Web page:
Tom, Sue's landlord, was trapped. A year ago, Tom's mom died leaving him with her property, which still had a mortgage that was beyond his ability to pay. After having no luck selling the property he decided to rent it. He knew that there were some problems with the property from deferred maintenance but thought it would be a decent home for someone. Not long after Sue and her son moved in she complained to Tom that she and her son were sick. Tom felt sorry for them but did not think it was the house that caused the illnesses and in any case did not have the means to make the changes she was requesting. When he received a call from Jeremy at the county, he was angry that Sue had turned him into the government. That is the thanks he was getting for giving her an affordable roof over her head. However, Tom was pleasantly surprised that the government had some money for him to repair his mom's old home. He thought there must be a catch. He said he would look at the “Action Plan” that Jeremy was faxing to him. The plan given below showed that Tom would only be out of pocket $350, and the county programs would cover the remainder of the $10000 repairs in the form of a forgivable loan.
One-touch can turn this fictitious but real situation into a win for everyone. Currently, this home would have been deferred by WAP because of health and safety concerns (thousands of homes are deferred by WAP each year due to substandard conditions). Sue could avoid her 3 trips per year to the emergency department with her son. Those trips totaled $18000 in costs. The repairs to Sue's home cost $15000 and will improve the appraised value of the home for Tom.
A “one-touch” approach for home interventions that strategically integrates public health and energy efficiency has many potential direct and indirect benefits. Programs and policies addressing home health and energy issues have historically operated in categorical silos that in turn cause fragmented service delivery and inefficient use of scarce resources by the agencies providing these services. The challenges for us with such a strong stake in national healthy housing policy include quickly understanding the unprecedented “waves” of programs and investments in residential energy efficiency rolling across the United States, and identifying the most viable federal policy recommendations with strong potential return on investment that will lead to the incorporation of healthy housing principles. A “one-touch” approach is a potential strategy; keeping in mind that the barriers to change are so numerous that we could easily get bogged down just in capturing all of them. Agreeing on–-and then collectively pursuing-–meaningful federal policy change is far tougher but will help set this country on a new course.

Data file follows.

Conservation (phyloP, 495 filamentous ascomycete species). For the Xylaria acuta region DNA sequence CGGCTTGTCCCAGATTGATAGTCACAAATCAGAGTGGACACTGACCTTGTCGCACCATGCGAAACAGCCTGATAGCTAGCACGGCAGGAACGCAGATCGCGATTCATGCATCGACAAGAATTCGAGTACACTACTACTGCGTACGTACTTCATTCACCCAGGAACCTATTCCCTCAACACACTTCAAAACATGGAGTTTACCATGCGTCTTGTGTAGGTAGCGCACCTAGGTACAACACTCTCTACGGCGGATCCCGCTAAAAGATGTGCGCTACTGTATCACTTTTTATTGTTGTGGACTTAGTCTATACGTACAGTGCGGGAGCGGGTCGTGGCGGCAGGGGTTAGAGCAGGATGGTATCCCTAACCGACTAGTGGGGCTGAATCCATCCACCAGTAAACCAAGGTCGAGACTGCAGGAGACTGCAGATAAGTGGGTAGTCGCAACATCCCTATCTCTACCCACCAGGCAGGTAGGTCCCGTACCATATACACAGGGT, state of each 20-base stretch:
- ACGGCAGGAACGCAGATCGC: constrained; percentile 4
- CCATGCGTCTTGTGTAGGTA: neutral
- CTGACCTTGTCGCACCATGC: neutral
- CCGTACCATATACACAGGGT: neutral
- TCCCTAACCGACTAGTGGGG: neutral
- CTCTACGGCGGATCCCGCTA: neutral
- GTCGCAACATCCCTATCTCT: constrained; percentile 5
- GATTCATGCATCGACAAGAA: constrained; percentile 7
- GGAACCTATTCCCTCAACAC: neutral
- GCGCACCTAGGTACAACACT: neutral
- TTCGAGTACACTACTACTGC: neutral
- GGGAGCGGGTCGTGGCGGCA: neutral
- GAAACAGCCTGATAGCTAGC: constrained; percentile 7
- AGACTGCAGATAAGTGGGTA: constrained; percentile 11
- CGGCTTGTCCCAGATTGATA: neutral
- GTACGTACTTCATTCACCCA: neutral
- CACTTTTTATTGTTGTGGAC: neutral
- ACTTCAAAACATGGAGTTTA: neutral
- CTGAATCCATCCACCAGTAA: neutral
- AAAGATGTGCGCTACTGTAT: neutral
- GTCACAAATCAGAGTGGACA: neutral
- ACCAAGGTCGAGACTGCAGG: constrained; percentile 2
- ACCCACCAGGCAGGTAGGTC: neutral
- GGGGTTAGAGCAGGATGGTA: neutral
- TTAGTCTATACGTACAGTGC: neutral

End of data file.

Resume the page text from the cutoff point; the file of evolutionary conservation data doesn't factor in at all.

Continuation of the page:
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18. Energy Information Administration. 2008 Annual Energy Review 2007. DOE/EIA-0384 Washington, DC: US Department of Energy; 2007.
19. Database of State Incentives for Renewables & Efficiency (DSIRE). http://www.dsireusa.org
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20. American Recovery and Reinvestment Act of 2009, Pub. L. no. 111–5, 123 STAT. 115 (2009). Print. United States. Cong. Senate. 111th Congress, 1st Session. HR , “A bill to establish the American Clean Energy and Security Act of 2009” (announced by House Energy Committee; 30 March 2009). http://energycommerce.house.gov/Press_111/20090331/acesa_discussiondraft.pdf
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27. National Center for Healthy Housing. Analysis of lead-safe weatherization practices and the presence of lead in weatherized homes. 2007. Accessed August 14, 2009.
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29. Fisk WJ. Health and productivity gains from better indoor environments and their relationship with building energy efficiency. Annu Rev Energy Environ. 2000; 25:537–566.
35. Tassos J. A Greener Plan for Affordable Housing: How States are using the Housing Tax Credit to Advance Sustainability. Columbia, MD: The Enterprise Foundation. 2005.
energy efficiency; environmental health; healthy homes; housing; public policy; social justice; weatherization